Business Start-Up Funding – What is Available?

By Rebecca Smith, ASPIRE Project Officer, Kent Business School


Finding the right finance and funding for a new business or start-up is crucial to its success or failure.

According to recent research, half of UK start-up businesses fail in the first five years. They fail for a number of reasons. It could be that there’s little or no market for the product or service, it’s the wrong business model or is managed poorly. But one of the most common reasons is running out of money.

An accurate financial plan, profit and loss (P&L), cash flow projection and sources of income all need to be in place. It won’t only be the business’s capital costs (e.g. buying a piece of equipment) or revenue costs (rent for your office or maintenance of your app), have you also considered your living costs? You’ll be putting 110% into starting your business, but you still need to eat, pay rent and bills, and will, occasionally, want to go out and enjoy yourself.

“When you’re looking for funding be really clear how much you need before you ask for it.”

The Princes Trust help young people aged 11 to 30 get into jobs, education, and training on their website, they provide a personal finance and business costs calculator. When you’re looking for funding be really clear how much you need before you ask for it. There’s no point in trading equity, borrowing, or applying for a grant, and asking for too little just because you think it sounds better. If you then have to go back and try and negotiate more to actually achieve your goals, you’re just going to look like you don’t understand your business.

Equally, you need to be able to repay the money. If you take out a loan there will be interest on the sum or an investor may have a ‘get out’ time limit. What happens if you don’t make as much money as quickly as you thought? Scenario planning for failure, as well as success, is essential to ensure that you understand how you will meet your obligations without going out of business.

Broadly speaking, there are three ways to fund a start-up: banks, investors, grants. All have advantages, and disadvantages and all will be willing to take different levels of risk, for varying degrees of reward. Choose wisely because it’s a decision you’ll have to live with.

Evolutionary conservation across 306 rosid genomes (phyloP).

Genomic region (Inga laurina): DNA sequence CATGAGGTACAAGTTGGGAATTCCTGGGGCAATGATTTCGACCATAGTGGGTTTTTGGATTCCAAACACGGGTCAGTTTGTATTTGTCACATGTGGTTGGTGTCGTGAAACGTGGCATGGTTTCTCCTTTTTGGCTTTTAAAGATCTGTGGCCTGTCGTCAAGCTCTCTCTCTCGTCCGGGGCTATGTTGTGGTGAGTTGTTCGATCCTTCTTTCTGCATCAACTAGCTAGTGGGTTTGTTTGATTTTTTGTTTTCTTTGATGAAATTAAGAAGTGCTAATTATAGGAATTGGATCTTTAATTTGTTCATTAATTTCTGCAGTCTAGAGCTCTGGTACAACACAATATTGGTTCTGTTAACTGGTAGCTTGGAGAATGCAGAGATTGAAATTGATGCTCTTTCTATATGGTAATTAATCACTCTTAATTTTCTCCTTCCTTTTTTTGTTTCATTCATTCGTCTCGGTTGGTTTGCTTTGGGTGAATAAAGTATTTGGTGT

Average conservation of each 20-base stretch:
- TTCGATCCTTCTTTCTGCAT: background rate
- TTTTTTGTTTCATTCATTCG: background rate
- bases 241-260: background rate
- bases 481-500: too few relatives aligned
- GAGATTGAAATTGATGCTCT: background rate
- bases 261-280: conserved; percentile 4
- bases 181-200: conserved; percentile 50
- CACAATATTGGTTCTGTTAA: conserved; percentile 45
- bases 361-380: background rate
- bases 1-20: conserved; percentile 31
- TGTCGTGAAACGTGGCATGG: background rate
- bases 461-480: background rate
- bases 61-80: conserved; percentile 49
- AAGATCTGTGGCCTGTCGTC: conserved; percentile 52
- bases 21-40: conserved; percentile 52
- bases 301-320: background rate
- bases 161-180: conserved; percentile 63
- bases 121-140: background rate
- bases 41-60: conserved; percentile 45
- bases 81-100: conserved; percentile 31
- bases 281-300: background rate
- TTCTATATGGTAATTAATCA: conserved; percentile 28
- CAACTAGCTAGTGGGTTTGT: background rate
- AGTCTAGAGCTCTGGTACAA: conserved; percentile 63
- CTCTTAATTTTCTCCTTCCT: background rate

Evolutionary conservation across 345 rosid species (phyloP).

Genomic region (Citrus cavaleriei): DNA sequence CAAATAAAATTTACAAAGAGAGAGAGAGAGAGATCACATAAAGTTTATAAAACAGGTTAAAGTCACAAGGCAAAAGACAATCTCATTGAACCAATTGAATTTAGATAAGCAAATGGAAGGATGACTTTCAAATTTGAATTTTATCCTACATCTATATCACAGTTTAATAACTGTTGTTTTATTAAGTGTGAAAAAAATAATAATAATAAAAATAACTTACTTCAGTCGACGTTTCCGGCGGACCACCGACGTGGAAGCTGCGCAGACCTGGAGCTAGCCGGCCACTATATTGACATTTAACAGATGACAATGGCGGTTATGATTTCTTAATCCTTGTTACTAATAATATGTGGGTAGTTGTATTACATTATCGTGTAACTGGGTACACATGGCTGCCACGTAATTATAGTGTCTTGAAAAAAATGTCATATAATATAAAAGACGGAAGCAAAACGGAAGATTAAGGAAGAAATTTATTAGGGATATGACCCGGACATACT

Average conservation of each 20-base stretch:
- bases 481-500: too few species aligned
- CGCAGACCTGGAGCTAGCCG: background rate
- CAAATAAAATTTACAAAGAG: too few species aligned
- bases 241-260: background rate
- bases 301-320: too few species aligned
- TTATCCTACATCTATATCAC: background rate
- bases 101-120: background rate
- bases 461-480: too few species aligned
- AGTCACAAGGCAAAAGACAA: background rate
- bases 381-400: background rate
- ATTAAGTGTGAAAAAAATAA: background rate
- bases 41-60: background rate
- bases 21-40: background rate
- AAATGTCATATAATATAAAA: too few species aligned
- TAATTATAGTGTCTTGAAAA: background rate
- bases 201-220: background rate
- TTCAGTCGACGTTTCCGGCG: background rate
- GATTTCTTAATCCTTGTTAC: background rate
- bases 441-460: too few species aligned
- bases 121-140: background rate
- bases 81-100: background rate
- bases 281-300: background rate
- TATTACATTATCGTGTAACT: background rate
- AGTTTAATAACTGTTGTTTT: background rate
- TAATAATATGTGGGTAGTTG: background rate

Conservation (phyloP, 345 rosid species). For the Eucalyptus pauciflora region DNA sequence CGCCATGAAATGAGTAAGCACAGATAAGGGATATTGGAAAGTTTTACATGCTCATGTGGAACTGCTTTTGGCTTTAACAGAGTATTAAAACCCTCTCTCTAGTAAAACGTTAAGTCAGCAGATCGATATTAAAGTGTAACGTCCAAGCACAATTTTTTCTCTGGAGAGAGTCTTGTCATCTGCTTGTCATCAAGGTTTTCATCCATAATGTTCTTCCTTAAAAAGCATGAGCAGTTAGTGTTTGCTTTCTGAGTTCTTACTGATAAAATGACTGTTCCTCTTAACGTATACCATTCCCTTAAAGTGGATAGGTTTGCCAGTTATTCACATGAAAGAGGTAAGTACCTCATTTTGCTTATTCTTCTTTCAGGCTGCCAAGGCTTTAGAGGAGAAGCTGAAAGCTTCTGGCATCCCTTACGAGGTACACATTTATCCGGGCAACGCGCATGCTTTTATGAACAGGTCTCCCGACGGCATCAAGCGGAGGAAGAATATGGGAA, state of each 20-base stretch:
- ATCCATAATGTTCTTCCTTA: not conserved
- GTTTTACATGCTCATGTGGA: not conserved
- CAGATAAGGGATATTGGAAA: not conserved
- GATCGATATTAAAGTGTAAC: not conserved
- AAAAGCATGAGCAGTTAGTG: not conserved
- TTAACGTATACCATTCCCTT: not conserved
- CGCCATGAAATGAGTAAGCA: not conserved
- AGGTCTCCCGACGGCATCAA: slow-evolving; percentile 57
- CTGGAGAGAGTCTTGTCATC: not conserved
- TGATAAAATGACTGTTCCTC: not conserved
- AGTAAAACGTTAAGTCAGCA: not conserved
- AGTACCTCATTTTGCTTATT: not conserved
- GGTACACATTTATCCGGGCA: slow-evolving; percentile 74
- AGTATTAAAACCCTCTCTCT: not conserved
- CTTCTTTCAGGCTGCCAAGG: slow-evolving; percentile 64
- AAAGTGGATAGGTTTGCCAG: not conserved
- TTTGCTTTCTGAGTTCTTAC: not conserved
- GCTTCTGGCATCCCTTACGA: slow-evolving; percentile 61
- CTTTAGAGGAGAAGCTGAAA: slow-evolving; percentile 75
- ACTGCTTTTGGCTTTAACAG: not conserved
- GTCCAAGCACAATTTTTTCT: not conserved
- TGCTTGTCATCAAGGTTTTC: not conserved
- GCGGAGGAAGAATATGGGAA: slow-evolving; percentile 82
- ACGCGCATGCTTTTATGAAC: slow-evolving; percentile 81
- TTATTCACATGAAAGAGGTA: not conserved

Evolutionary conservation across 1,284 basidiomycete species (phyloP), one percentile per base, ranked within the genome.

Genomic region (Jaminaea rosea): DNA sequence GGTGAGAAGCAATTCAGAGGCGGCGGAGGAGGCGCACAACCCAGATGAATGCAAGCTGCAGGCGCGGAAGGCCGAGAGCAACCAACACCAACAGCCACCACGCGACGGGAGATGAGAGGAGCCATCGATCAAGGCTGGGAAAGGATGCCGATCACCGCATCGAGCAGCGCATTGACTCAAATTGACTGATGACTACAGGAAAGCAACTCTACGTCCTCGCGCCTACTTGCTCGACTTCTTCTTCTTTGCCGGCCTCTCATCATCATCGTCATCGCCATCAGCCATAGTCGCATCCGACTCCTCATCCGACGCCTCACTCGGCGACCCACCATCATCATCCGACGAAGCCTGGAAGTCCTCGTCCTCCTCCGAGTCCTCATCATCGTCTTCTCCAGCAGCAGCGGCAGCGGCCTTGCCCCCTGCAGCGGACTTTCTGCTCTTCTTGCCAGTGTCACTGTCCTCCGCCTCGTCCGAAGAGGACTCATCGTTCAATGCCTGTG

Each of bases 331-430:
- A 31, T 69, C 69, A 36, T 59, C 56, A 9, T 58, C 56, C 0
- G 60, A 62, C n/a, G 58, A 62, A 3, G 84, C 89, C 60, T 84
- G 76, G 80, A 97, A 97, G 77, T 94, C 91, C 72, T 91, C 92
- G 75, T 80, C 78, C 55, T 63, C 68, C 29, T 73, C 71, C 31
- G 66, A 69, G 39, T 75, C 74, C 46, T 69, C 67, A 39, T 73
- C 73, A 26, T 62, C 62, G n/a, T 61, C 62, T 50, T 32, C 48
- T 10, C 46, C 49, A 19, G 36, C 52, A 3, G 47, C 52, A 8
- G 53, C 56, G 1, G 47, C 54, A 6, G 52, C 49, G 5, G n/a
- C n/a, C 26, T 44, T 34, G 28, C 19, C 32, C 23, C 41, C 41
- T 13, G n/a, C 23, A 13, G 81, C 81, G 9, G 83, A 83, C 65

“Consider, are you really happy to hand over part of your business in return for investment? Can you meet the terms of repayment?”

Banks are, generally, going to need to see at least three years’ clean accounts before they lend you money. Investors or venture capitalists won’t – but they will want a larger share of any future profits in return. A grant may be free but the lending body is going to want regular reports back on how you have spent the money and that can be a time-consuming distraction from running your business. Understand what you are getting into – consider, are you really happy to hand over part of your business in return for investment? Can you meet the terms of repayment?

Before going down ‘official’ routes of funding, it may be worth considering family. On the plus side, they’re likely to share your passion for your business and will probably be more flexible about repayment. That said, it’s important to be realistic, honest and open with them about what the risks are, just as you would be with a more formal lender. They are family after all. On the negative side, will it be hard to have a professional relationship with your family, as well as a personal one? Blurring the lines can lead to falling out, and worse. Will they feel they have the right to ‘interfere’ in your business if they have invested? Can you live with that?